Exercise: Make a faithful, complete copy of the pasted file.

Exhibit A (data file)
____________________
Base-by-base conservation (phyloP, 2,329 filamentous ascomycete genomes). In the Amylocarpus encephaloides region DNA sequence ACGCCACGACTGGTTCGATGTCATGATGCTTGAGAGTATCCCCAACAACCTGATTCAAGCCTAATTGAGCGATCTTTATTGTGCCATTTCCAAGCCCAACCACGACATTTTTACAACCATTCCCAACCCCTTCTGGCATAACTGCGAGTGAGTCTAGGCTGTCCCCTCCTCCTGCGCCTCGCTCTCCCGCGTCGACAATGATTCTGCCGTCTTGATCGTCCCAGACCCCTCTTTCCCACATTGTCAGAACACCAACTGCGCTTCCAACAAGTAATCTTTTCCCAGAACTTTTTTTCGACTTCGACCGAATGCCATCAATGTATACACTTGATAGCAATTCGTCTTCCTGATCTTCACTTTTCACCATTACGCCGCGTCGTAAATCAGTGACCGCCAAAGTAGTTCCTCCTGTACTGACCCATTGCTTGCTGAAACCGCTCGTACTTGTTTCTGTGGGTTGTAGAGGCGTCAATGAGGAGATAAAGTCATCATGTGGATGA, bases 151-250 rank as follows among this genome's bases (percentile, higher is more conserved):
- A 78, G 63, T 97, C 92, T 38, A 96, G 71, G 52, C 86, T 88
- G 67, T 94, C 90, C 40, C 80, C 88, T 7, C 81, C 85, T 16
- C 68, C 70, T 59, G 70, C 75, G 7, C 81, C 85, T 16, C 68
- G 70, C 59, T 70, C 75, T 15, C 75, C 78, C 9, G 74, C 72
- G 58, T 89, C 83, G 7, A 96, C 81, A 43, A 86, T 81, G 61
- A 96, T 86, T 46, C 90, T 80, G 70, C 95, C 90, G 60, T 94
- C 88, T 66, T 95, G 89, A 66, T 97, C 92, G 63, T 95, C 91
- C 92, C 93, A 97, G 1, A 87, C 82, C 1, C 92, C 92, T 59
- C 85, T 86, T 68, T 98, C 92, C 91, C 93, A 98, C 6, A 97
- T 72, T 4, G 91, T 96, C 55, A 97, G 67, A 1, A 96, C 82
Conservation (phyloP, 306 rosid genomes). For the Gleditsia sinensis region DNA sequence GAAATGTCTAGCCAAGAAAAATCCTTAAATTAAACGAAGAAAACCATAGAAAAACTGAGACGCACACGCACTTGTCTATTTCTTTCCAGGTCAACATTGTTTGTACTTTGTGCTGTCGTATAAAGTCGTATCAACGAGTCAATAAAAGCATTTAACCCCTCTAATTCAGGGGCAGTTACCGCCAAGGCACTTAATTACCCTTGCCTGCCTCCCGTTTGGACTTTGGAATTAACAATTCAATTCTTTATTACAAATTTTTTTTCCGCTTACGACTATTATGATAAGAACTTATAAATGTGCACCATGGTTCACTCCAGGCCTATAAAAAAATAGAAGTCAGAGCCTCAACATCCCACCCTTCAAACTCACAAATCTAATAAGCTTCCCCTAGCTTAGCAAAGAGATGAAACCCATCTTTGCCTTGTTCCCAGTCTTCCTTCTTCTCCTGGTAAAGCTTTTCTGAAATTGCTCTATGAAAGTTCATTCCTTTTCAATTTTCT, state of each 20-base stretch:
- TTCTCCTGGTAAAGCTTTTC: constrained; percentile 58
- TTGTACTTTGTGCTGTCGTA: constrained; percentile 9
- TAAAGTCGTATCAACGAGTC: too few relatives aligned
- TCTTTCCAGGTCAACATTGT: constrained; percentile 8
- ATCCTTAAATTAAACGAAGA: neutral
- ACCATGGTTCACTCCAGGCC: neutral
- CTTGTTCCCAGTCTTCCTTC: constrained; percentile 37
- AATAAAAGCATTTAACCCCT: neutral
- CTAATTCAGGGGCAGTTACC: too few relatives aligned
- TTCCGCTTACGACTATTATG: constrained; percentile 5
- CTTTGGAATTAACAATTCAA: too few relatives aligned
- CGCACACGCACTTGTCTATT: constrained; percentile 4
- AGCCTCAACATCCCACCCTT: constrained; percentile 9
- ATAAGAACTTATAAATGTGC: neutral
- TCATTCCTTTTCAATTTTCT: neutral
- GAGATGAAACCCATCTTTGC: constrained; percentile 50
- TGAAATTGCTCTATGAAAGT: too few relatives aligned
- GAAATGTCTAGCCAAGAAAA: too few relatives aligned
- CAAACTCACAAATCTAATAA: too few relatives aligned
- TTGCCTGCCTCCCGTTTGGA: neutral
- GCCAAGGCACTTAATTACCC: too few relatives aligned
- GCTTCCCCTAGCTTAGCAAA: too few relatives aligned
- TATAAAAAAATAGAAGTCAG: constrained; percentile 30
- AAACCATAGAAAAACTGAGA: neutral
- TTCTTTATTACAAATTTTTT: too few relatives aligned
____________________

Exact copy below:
Base-by-base conservation (phyloP, 2,329 filamentous ascomycete genomes). In the Amylocarpus encephaloides region DNA sequence ACGCCACGACTGGTTCGATGTCATGATGCTTGAGAGTATCCCCAACAACCTGATTCAAGCCTAATTGAGCGATCTTTATTGTGCCATTTCCAAGCCCAACCACGACATTTTTACAACCATTCCCAACCCCTTCTGGCATAACTGCGAGTGAGTCTAGGCTGTCCCCTCCTCCTGCGCCTCGCTCTCCCGCGTCGACAATGATTCTGCCGTCTTGATCGTCCCAGACCCCTCTTTCCCACATTGTCAGAACACCAACTGCGCTTCCAACAAGTAATCTTTTCCCAGAACTTTTTTTCGACTTCGACCGAATGCCATCAATGTATACACTTGATAGCAATTCGTCTTCCTGATCTTCACTTTTCACCATTACGCCGCGTCGTAAATCAGTGACCGCCAAAGTAGTTCCTCCTGTACTGACCCATTGCTTGCTGAAACCGCTCGTACTTGTTTCTGTGGGTTGTAGAGGCGTCAATGAGGAGATAAAGTCATCATGTGGATGA, bases 151-250 rank as follows among this genome's bases (percentile, higher is more conserved):
- A 78, G 63, T 97, C 92, T 38, A 96, G 71, G 52, C 86, T 88
- G 67, T 94, C 90, C 40, C 80, C 88, T 7, C 81, C 85, T 16
- C 68, C 70, T 59, G 70, C 75, G 7, C 81, C 85, T 16, C 68
- G 70, C 59, T 70, C 75, T 15, C 75, C 78, C 9, G 74, C 72
- G 58, T 89, C 83, G 7, A 96, C 81, A 43, A 86, T 81, G 61
- A 96, T 86, T 46, C 90, T 80, G 70, C 95, C 90, G 60, T 94
- C 88, T 66, T 95, G 89, A 66, T 97, C 92, G 63, T 95, C 91
- C 92, C 93, A 97, G 1, A 87, C 82, C 1, C 92, C 92, T 59
- C 85, T 86, T 68, T 98, C 92, C 91, C 93, A 98, C 6, A 97
- T 72, T 4, G 91, T 96, C 55, A 97, G 67, A 1, A 96, C 82
Conservation (phyloP, 306 rosid genomes). For the Gleditsia sinensis region DNA sequence GAAATGTCTAGCCAAGAAAAATCCTTAAATTAAACGAAGAAAACCATAGAAAAACTGAGACGCACACGCACTTGTCTATTTCTTTCCAGGTCAACATTGTTTGTACTTTGTGCTGTCGTATAAAGTCGTATCAACGAGTCAATAAAAGCATTTAACCCCTCTAATTCAGGGGCAGTTACCGCCAAGGCACTTAATTACCCTTGCCTGCCTCCCGTTTGGACTTTGGAATTAACAATTCAATTCTTTATTACAAATTTTTTTTCCGCTTACGACTATTATGATAAGAACTTATAAATGTGCACCATGGTTCACTCCAGGCCTATAAAAAAATAGAAGTCAGAGCCTCAACATCCCACCCTTCAAACTCACAAATCTAATAAGCTTCCCCTAGCTTAGCAAAGAGATGAAACCCATCTTTGCCTTGTTCCCAGTCTTCCTTCTTCTCCTGGTAAAGCTTTTCTGAAATTGCTCTATGAAAGTTCATTCCTTTTCAATTTTCT, state of each 20-base stretch:
- TTCTCCTGGTAAAGCTTTTC: constrained; percentile 58
- TTGTACTTTGTGCTGTCGTA: constrained; percentile 9
- TAAAGTCGTATCAACGAGTC: too few relatives aligned
- TCTTTCCAGGTCAACATTGT: constrained; percentile 8
- ATCCTTAAATTAAACGAAGA: neutral
- ACCATGGTTCACTCCAGGCC: neutral
- CTTGTTCCCAGTCTTCCTTC: constrained; percentile 37
- AATAAAAGCATTTAACCCCT: neutral
- CTAATTCAGGGGCAGTTACC: too few relatives aligned
- TTCCGCTTACGACTATTATG: constrained; percentile 5
- CTTTGGAATTAACAATTCAA: too few relatives aligned
- CGCACACGCACTTGTCTATT: constrained; percentile 4
- AGCCTCAACATCCCACCCTT: constrained; percentile 9
- ATAAGAACTTATAAATGTGC: neutral
- TCATTCCTTTTCAATTTTCT: neutral
- GAGATGAAACCCATCTTTGC: constrained; percentile 50
- TGAAATTGCTCTATGAAAGT: too few relatives aligned
- GAAATGTCTAGCCAAGAAAA: too few relatives aligned
- CAAACTCACAAATCTAATAA: too few relatives aligned
- TTGCCTGCCTCCCGTTTGGA: neutral
- GCCAAGGCACTTAATTACCC: too few relatives aligned
- GCTTCCCCTAGCTTAGCAAA: too few relatives aligned
- TATAAAAAAATAGAAGTCAG: constrained; percentile 30
- AAACCATAGAAAAACTGAGA: neutral
- TTCTTTATTACAAATTTTTT: too few relatives aligned